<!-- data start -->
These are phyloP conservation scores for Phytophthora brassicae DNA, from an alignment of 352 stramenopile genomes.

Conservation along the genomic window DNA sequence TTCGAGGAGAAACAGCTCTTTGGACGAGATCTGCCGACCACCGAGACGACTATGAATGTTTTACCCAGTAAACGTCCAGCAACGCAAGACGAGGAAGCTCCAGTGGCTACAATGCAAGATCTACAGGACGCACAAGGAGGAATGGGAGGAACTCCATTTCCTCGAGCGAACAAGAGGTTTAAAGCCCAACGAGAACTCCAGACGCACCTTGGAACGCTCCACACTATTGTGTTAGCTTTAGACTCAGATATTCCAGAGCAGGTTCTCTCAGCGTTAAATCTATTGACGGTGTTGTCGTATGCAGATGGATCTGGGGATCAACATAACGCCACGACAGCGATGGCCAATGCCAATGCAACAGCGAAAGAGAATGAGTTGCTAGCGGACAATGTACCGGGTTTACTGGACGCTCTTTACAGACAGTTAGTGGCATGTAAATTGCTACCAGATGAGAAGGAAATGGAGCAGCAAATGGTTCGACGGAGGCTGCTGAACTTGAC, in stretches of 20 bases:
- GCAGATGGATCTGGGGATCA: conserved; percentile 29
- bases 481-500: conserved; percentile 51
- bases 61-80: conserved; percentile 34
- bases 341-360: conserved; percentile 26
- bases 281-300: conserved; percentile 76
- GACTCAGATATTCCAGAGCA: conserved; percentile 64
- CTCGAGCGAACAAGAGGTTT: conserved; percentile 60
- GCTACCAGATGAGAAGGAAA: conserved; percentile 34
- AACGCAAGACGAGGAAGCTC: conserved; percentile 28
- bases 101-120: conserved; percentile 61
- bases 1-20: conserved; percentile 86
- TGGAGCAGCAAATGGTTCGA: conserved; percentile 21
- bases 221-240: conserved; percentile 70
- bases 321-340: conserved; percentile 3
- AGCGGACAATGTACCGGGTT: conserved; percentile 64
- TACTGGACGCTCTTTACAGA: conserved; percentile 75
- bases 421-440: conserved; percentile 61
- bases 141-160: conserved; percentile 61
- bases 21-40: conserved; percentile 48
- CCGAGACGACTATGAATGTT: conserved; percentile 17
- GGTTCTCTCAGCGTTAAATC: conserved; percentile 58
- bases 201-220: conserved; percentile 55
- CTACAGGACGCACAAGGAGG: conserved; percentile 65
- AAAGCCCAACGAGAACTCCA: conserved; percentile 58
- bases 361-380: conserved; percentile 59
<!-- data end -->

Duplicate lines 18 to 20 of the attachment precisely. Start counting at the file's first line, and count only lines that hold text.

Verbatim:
- TACTGGACGCTCTTTACAGA: conserved; percentile 75
- bases 421-440: conserved; percentile 61
- bases 141-160: conserved; percentile 61